The development of the World Trade Organisation (WTO) and the proliferation of Free Trade Agreements (FTAs) and International and Bilateral Investment Agreements (IIAs & BITS) in recent decades have ushered in an era of global corporate rule. Many of these agreements also carry the now notorious Investor to State Dispute Settlement (ISDS) mechanism, which allows corporations to use international arbitration courts to sue nation states for alleged discriminatory policies, for perceived loss of profits or for adjustments to contracts. The financial penalities involved can be catastrophic for many states, as noted in ISDS in Numbers.7
Hard protection for corporate interests give TNCs greater powers than many states, compounding the wealth disparity—the annual revenue of Walmart, Shell and ExonMobil, for example, are larger that the gross domestic product of countries such as Austria, South Africa and Venezuela.8
Corporations have also gained immense leverage through the policies of the global financial institutions – the International Monetary Fund (IMF), World Bank, and International Financial Instruments. Similarly, immense tax breaks and elaborate mechanisms that facilitate tax avoidance and tax evasion have worked to TNCs advantage. Overall, current data suggest global, annual tax losses of $500 billion or more, representing over 20% of corporate tax revenues.9
Corporate economic and political power has also expanded and consolidated through processes of mergers and acquisitions. The mega-mergers of Bayer-Monsanto, China National Chemical Corporation (ChemChina)-Syngenta and DuPont-Dow grants three corporations virtual control of global seeds and agrochemicals.10
The EU – Between Corporate Power and Corporate Capture
The asymmetrical nature of corporate power is rarely more visible than in the institutions and practices of the EU, where it manifests in the corporate capture of policy making; in the widespread ‘revolving doors’ practice, where EU and other government officials take up high level corporate functions on leaving office; in the easy and regular access to EU officials enjoyed by corporate leaders and lobbyists; and in the intense lobbying activities of TNCs at both EU and national levels. There is deep resistance to implementing a compulsory lobby register. This preferencing of corporate interests is also reflected in the EU’s defence of European corporations around the world, and in its aggressive push for far-reaching Trade and Investment Agreements that favour corporate interests.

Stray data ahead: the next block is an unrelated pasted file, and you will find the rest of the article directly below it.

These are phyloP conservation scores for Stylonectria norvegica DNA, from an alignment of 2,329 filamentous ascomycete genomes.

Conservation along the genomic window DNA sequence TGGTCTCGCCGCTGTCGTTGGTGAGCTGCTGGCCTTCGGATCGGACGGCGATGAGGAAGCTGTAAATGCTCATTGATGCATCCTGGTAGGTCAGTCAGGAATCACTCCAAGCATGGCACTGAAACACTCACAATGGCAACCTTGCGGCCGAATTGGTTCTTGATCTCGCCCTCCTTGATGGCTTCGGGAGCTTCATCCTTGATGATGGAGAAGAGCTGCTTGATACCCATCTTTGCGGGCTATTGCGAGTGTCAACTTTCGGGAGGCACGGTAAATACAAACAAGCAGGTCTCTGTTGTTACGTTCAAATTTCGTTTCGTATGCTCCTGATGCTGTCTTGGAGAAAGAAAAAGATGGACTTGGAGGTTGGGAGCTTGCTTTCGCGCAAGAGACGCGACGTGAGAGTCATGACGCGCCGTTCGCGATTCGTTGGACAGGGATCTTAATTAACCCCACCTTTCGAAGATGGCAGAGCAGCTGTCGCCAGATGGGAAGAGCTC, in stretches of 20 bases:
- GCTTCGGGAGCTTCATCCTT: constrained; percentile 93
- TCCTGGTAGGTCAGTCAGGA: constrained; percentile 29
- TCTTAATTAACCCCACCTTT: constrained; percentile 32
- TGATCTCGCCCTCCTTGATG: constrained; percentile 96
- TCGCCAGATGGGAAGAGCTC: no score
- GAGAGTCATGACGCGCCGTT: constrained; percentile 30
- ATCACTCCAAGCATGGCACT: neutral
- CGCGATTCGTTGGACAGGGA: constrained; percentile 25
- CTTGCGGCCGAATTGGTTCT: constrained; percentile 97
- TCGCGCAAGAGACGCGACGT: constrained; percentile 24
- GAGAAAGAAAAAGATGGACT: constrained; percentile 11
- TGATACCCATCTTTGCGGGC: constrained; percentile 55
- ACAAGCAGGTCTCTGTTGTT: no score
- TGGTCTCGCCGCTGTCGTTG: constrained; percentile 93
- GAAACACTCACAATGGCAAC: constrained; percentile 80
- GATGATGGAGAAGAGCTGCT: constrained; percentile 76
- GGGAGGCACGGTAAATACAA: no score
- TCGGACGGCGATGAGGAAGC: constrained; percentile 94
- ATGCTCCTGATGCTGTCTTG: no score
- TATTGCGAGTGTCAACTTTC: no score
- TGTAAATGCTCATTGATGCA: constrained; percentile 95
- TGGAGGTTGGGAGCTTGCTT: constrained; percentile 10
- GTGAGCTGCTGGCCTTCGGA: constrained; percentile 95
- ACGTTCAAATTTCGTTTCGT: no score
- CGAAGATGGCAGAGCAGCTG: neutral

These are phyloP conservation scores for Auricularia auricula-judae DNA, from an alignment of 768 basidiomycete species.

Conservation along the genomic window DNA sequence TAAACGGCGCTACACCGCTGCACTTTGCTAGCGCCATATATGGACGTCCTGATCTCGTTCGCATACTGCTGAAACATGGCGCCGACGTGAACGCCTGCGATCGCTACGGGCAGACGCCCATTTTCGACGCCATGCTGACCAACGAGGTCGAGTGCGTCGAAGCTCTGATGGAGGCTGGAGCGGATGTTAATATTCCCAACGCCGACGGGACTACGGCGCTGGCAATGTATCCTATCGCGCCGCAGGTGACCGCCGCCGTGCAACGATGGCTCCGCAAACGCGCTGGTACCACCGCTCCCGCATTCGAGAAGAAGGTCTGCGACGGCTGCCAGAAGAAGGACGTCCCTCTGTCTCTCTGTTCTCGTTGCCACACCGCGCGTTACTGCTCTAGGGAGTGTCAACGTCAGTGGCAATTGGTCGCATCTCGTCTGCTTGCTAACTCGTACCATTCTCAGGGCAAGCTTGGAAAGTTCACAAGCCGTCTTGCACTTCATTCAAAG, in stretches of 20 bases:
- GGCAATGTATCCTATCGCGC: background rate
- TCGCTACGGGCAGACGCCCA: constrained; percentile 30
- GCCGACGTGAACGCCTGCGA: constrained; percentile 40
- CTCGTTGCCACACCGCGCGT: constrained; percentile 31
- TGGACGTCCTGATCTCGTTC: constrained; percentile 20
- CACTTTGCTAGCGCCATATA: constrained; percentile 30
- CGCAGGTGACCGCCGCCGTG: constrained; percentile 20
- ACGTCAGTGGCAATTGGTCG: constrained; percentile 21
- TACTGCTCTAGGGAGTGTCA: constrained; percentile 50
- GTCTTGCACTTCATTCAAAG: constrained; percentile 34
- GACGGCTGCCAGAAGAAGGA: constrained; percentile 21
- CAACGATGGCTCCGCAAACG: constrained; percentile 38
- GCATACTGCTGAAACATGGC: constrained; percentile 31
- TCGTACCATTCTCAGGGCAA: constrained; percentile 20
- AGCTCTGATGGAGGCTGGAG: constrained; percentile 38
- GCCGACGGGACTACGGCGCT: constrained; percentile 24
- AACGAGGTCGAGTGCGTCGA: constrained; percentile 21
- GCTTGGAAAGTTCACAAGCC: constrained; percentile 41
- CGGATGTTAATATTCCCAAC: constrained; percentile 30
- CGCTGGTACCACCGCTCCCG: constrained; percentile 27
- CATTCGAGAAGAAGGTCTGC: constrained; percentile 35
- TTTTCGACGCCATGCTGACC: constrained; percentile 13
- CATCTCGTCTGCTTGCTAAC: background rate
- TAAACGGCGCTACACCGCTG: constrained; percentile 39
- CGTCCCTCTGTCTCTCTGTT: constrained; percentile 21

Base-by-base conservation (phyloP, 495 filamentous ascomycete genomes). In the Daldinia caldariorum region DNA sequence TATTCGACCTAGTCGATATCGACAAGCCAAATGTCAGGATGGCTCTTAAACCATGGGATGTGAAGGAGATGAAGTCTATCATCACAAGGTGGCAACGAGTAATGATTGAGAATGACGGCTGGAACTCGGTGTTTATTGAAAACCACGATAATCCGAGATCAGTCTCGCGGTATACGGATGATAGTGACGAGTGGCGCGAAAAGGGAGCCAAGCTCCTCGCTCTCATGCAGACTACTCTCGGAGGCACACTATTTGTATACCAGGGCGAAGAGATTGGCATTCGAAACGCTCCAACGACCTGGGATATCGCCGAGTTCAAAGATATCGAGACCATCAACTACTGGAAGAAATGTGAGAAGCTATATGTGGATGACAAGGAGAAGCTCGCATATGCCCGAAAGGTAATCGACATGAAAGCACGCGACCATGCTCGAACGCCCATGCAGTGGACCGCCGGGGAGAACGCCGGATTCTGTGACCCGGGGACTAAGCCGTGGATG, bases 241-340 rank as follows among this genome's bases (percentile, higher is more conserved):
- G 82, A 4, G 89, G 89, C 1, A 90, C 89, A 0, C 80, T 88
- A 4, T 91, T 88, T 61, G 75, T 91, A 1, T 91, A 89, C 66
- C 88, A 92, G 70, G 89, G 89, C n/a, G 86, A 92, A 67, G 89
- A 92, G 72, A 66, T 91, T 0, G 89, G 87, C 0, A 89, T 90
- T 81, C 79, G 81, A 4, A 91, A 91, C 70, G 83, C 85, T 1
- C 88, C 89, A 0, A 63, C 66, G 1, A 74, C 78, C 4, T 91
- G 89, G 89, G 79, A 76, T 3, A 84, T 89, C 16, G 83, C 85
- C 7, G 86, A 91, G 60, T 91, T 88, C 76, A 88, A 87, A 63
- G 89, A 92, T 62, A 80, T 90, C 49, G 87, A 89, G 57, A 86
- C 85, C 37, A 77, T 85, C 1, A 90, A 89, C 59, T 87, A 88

Powerful associations represent corporate interests in the European Union, sometimes on a sectoral basis (European Services Forum) or multisectorally, as in the Round Table of Industrialists or Business Europe. These Corporate Forums, with their concentration of economic power also leverage political power and influence as they have easy access to EU officials and policy makers at the EU and national levels. EU member states end up acting as conduits fro corporate interests through the European institutions (The Council of the European Union; the European Council; the EU’s Committee structure), as documented in a recent report by Corporate Europe Observatory.11
Like the US, the EU has been hostile to recent initiatives for binding regulations on TNCs, undermining its claims to be a defender and proponent of human rights and the public interest. On the floor of the UN Human Rights Council (UNHRC) the EU has staunchly defended corporate interests in the context of recent work towards a binding Treaty on TNCs and human rights. The EU’s spokesperson uses language and messaging that parallels the ideas of the International Chamber of Commerce (ICC) and the International Organisation of Employers. The individual member states have remained remarkably quiet since a vote in 2014 that led to the current process towards a treaty on TNCs and human rights, when every European member state on the UNHRC voted against the process. The EU’s positioning at the UNHRC is described in the ENCO Report The EU and the Corporate Impunity nexus.12
In her book Shadow Sovereigns, Susan George describes the opaque but politically powerful modus operandi of TNCs and corporate capture as we see in the EU: “Its not just their size, their enormous wealth and their assets that makes the TNCs dangerous to democracy. It is also their concentration and cohesion, their cooperation and capacity to influence, infiltrate and in some areas virtually replace governments”.13